Sun Ping, an official from China’s Ministry of Public Security, told reporters in Beijing the maximum penalty for the “crime of secession” was the death penalty.

“The sharp sword of legal action will always hang high,” she said.

There was no immediate response from Taiwan’s government. One official told Reuters they were still digesting the contents of the new guidelines.

The guidelines detail what is considered a crime worthy of punishment, including promoting Taiwan’s entry to international organisations where statehood is a condition, having “external official exchanges” and “suppressing” parties, groups and people that promote “reunification”.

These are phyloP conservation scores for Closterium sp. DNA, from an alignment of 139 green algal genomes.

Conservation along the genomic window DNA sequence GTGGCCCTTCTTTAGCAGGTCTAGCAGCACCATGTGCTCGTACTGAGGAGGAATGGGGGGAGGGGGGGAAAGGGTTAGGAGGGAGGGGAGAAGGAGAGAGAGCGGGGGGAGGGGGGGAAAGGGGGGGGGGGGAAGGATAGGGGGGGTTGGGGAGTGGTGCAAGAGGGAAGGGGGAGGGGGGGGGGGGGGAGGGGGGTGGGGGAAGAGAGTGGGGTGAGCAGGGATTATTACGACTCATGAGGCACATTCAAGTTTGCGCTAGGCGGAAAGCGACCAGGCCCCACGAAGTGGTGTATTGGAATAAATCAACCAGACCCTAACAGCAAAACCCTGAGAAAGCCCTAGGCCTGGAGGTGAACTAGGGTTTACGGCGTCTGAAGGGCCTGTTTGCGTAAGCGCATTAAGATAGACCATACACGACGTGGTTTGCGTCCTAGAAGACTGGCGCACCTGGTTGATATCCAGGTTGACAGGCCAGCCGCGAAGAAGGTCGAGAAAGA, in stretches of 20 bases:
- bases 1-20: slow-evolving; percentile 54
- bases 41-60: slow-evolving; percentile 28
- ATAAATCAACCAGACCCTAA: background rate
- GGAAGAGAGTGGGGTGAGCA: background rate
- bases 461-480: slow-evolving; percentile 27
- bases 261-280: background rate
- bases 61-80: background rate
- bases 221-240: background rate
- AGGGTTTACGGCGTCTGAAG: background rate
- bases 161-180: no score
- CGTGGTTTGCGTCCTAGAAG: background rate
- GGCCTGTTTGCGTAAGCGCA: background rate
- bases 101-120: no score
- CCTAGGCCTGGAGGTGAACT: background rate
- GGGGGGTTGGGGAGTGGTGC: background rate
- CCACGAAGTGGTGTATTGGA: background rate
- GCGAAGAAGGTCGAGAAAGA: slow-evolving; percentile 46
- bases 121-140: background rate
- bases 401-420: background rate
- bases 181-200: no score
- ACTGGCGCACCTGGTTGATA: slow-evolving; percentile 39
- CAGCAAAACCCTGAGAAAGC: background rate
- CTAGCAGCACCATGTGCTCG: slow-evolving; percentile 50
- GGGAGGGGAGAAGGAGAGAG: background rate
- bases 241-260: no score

The guidelines add a further clause to what could be considered a crime – “other acts that seek to separate Taiwan from China” – meaning the rules can be broadly interpreted.

Lai has repeatedly offered to hold talks with China but has been rebuffed. He says only Taiwan’s people can decide their future.

China has taken legal measures against Taiwanese officials before, including imposing sanctions on Hsiao Bi-khim, Taiwan’s former de facto ambassador to the United States and now the island’s vice president.

Such punishments have little practical effect as Chinese courts do not have jurisdiction in Taiwan, whose government rejects Beijing’s sovereignty claims.

Senior Taiwanese officials, including its president, also do not visit China.


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